Although many artists can be said to contemplate mortality in their work—usually in a veiled, Robert Frost kind of way—a clearheaded few have cut through the allusive haze and made their contemplation plain. Whether natural selection, mercy killing, or suicide, intimations of death have gotten artists through many a hard night. Sensing her failing beauty and waning political influence, the Countess Castiglione posed for The Foot, one of her most touching and sardonic images. Kazimir Malevich designed and painted his own coffin without compromising his aesthetics or his politics. This austere Suprematist box suggests that the beauty of having a formal ideology is that you can take it with you.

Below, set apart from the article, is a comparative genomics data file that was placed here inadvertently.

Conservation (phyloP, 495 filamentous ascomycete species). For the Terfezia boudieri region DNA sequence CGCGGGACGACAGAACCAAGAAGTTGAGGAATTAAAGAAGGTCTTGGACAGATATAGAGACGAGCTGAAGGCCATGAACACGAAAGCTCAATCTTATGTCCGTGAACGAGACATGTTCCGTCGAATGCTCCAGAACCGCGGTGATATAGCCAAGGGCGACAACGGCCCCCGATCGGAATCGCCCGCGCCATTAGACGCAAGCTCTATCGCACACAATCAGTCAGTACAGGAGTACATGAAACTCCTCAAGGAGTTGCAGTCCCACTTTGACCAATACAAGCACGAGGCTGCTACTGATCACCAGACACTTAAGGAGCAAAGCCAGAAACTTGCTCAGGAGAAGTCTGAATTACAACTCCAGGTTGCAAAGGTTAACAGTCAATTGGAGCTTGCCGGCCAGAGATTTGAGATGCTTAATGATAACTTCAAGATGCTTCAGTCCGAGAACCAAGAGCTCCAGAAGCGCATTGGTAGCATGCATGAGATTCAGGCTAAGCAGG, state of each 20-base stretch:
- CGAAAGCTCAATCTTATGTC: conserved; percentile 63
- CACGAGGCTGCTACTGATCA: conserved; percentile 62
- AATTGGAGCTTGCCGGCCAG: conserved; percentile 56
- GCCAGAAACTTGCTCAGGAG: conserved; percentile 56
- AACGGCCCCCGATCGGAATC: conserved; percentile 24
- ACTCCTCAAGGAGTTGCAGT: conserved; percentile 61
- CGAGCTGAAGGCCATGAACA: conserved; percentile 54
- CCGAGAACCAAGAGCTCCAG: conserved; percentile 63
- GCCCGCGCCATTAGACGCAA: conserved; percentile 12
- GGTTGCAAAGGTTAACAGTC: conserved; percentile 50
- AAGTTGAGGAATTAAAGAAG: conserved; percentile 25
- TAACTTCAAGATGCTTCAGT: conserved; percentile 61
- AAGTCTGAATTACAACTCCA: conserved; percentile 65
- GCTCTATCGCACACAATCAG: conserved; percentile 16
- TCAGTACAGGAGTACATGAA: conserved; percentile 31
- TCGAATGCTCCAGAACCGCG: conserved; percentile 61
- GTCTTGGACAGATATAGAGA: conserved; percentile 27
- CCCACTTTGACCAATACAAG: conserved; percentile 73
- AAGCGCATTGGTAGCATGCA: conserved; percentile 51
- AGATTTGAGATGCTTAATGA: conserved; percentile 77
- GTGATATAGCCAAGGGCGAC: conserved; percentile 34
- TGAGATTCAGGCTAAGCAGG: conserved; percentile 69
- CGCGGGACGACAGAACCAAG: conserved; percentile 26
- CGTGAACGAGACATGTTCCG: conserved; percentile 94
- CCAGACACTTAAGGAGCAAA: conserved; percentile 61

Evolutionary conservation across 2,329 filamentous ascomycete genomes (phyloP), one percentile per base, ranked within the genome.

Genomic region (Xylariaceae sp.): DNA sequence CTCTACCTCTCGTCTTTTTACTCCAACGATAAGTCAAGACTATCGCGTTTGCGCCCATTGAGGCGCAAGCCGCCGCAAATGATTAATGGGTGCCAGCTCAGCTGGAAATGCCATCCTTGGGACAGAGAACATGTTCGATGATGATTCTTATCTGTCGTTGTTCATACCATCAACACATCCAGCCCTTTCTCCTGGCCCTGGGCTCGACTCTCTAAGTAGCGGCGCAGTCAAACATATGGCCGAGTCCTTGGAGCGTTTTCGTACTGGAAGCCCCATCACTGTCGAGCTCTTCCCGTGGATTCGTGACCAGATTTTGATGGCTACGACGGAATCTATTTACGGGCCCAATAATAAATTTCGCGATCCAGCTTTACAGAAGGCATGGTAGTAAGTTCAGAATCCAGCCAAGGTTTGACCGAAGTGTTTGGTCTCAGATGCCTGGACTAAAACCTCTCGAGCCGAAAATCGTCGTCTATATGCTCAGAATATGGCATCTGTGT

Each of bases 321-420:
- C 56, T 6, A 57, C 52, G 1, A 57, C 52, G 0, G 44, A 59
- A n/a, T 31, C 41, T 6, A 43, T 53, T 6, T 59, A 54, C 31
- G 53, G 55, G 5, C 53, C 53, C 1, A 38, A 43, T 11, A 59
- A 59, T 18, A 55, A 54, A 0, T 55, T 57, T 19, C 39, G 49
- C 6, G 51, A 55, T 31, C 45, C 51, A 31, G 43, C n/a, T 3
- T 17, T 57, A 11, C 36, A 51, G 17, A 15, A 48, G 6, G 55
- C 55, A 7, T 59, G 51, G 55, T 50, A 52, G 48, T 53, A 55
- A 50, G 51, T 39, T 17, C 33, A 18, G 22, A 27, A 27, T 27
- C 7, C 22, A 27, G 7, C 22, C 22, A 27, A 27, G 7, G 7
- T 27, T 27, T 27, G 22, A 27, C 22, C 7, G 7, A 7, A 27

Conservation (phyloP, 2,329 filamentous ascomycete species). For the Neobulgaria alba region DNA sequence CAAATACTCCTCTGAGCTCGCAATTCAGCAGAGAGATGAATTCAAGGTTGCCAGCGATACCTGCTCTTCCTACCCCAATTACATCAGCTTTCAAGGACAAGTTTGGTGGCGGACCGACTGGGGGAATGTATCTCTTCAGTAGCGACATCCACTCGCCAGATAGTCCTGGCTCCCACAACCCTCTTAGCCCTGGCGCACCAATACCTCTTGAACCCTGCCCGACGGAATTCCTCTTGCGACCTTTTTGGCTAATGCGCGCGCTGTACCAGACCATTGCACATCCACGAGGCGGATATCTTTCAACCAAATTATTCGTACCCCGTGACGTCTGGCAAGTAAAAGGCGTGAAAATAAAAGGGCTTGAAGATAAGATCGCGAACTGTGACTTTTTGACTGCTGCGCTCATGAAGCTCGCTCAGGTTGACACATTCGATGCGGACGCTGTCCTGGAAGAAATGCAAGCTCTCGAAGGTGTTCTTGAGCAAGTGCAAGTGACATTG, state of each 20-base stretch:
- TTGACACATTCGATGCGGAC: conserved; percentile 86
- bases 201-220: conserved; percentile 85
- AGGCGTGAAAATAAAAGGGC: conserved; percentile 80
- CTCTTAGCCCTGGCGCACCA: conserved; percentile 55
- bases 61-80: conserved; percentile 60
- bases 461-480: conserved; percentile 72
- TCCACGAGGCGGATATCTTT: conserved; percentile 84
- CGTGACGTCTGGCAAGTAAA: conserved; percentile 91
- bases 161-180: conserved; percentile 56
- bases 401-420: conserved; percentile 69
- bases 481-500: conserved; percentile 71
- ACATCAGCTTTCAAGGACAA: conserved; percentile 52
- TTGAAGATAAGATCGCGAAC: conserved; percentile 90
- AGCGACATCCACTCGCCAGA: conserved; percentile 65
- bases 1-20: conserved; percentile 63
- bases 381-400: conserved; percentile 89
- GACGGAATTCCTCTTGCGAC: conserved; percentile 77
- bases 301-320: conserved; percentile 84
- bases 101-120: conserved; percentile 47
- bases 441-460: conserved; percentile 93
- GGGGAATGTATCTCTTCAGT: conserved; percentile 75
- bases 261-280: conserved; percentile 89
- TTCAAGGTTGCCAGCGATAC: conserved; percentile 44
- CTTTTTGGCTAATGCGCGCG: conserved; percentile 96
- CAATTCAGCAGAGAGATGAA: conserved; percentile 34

Staging death has also been an effective way for artists to express a wish, foment resistance, or change careers. They have posited death in the form of crystalline inertia (Robert Smithson), weightless

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